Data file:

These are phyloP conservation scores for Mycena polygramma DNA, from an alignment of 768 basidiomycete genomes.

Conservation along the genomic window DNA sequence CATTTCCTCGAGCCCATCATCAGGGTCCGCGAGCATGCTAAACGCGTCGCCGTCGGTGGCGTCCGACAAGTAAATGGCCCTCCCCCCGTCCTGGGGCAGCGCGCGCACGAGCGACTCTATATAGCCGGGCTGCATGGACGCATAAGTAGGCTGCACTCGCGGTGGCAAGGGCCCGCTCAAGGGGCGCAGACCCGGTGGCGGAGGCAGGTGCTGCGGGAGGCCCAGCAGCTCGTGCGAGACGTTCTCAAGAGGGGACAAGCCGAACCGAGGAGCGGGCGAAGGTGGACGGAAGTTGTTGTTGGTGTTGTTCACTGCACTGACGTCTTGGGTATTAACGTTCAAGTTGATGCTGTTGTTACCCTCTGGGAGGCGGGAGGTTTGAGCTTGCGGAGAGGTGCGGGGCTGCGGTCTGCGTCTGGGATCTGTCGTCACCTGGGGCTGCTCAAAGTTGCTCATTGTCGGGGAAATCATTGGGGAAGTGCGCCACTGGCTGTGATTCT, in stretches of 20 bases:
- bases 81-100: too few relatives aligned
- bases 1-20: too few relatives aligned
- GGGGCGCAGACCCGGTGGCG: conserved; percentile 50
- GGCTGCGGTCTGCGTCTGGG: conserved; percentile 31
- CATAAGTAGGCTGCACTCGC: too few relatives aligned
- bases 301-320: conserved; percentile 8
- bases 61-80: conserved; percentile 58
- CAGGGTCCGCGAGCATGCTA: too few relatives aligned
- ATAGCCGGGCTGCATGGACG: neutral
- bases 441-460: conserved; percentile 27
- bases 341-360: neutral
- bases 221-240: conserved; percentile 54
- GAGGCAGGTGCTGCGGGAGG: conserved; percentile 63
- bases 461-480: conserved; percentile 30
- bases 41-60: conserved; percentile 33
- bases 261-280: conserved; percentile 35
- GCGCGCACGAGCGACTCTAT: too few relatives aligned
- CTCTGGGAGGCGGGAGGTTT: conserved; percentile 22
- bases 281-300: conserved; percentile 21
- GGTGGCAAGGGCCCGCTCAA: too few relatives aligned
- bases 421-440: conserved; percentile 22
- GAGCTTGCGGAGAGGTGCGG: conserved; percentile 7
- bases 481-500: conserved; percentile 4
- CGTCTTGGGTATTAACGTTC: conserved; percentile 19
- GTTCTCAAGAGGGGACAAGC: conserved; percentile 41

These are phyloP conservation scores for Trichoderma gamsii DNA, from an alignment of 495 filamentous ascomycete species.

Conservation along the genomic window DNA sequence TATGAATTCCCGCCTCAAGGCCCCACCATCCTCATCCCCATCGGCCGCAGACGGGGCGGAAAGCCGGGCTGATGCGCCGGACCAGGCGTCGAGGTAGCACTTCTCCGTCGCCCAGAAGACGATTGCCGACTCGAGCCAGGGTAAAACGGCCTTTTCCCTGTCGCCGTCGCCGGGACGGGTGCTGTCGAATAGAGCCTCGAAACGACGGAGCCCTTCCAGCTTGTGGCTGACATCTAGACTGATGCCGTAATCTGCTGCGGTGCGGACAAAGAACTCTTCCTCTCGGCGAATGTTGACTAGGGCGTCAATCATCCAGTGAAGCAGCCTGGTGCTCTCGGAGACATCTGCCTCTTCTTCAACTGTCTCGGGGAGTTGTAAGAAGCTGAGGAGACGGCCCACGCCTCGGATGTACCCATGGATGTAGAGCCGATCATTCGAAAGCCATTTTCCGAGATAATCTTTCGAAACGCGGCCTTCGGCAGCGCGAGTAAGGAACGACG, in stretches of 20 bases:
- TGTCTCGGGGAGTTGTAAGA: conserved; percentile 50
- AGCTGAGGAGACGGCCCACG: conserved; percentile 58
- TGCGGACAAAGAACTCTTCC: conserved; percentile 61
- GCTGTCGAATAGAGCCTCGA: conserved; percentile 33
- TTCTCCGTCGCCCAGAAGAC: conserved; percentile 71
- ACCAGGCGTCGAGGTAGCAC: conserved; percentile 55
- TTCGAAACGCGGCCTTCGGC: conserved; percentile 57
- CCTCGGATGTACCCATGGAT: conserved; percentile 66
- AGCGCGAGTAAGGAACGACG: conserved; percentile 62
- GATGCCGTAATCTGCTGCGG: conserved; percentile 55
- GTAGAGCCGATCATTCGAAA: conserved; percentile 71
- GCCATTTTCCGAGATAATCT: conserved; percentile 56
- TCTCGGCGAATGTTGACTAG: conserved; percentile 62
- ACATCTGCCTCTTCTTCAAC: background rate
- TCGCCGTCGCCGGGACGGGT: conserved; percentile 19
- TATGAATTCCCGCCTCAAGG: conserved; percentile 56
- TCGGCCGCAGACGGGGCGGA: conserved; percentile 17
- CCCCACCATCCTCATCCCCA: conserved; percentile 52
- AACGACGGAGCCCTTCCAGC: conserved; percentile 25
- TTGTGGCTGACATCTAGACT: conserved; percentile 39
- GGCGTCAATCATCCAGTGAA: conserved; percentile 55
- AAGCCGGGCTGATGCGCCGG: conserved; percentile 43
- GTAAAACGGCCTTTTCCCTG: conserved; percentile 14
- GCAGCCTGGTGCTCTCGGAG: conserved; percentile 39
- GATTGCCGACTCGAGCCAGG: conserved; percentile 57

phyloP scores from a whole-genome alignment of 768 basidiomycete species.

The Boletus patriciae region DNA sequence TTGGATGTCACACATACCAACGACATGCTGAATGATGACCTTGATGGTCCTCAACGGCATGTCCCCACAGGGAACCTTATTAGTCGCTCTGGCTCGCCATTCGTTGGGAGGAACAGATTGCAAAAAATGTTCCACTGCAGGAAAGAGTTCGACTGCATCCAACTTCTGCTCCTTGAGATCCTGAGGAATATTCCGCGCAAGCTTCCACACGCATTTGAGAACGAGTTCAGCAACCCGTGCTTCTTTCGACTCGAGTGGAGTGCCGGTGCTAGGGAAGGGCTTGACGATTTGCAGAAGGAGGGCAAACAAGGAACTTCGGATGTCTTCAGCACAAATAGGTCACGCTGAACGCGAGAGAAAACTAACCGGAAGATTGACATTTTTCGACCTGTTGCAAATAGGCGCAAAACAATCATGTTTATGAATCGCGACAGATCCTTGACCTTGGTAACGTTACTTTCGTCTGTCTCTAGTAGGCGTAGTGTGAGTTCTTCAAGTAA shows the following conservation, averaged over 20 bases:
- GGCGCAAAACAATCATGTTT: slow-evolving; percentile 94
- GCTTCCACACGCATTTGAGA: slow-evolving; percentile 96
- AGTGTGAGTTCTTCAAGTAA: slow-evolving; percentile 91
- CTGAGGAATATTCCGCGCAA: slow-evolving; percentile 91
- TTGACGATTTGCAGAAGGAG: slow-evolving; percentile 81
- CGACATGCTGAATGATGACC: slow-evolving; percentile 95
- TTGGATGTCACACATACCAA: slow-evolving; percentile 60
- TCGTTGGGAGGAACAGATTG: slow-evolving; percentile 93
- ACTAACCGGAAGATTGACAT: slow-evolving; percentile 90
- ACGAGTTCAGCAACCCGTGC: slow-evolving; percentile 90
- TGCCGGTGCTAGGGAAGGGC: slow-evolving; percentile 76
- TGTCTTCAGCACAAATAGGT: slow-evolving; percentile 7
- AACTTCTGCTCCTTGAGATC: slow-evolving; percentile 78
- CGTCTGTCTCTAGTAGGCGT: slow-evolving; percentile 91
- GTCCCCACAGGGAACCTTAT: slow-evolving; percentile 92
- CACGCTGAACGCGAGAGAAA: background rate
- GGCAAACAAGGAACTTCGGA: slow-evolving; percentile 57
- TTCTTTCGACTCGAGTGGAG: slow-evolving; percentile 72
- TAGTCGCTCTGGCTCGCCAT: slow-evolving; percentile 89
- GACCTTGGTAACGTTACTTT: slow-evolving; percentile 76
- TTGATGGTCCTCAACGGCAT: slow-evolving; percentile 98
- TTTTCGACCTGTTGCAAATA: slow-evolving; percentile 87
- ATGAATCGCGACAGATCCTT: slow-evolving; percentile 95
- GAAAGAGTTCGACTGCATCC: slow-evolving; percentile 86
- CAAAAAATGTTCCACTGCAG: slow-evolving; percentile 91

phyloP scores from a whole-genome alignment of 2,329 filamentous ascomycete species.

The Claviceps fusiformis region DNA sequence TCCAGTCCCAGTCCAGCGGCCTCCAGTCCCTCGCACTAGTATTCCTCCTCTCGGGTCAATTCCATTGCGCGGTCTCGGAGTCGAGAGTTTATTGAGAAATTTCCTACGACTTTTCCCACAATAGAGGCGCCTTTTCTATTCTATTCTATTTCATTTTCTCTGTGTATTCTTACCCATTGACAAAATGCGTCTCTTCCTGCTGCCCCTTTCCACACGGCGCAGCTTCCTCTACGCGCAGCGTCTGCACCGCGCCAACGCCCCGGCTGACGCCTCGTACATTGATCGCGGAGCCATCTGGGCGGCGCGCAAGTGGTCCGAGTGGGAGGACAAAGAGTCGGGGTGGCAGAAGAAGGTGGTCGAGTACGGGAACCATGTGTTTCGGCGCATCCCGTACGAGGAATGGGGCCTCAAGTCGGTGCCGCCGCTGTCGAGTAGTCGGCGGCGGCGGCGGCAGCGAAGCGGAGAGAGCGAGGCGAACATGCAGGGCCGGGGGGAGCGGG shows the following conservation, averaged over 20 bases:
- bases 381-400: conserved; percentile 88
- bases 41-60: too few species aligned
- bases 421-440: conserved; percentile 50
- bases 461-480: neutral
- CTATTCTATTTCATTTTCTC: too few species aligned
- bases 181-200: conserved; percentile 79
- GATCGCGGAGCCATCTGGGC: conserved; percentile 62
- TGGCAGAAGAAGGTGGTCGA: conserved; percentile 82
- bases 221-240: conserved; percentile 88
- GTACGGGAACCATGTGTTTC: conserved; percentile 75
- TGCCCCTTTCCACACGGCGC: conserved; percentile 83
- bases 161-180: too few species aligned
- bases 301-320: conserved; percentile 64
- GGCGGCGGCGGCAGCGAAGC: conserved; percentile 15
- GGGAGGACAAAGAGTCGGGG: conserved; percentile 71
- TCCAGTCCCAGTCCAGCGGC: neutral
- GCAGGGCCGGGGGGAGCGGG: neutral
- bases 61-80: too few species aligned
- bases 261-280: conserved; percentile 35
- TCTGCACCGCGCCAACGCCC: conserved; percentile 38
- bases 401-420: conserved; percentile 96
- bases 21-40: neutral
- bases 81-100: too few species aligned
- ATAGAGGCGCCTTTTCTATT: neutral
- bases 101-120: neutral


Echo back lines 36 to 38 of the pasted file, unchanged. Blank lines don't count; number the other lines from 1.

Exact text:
- TTCGAAACGCGGCCTTCGGC: conserved; percentile 57
- CCTCGGATGTACCCATGGAT: conserved; percentile 66
- AGCGCGAGTAAGGAACGACG: conserved; percentile 62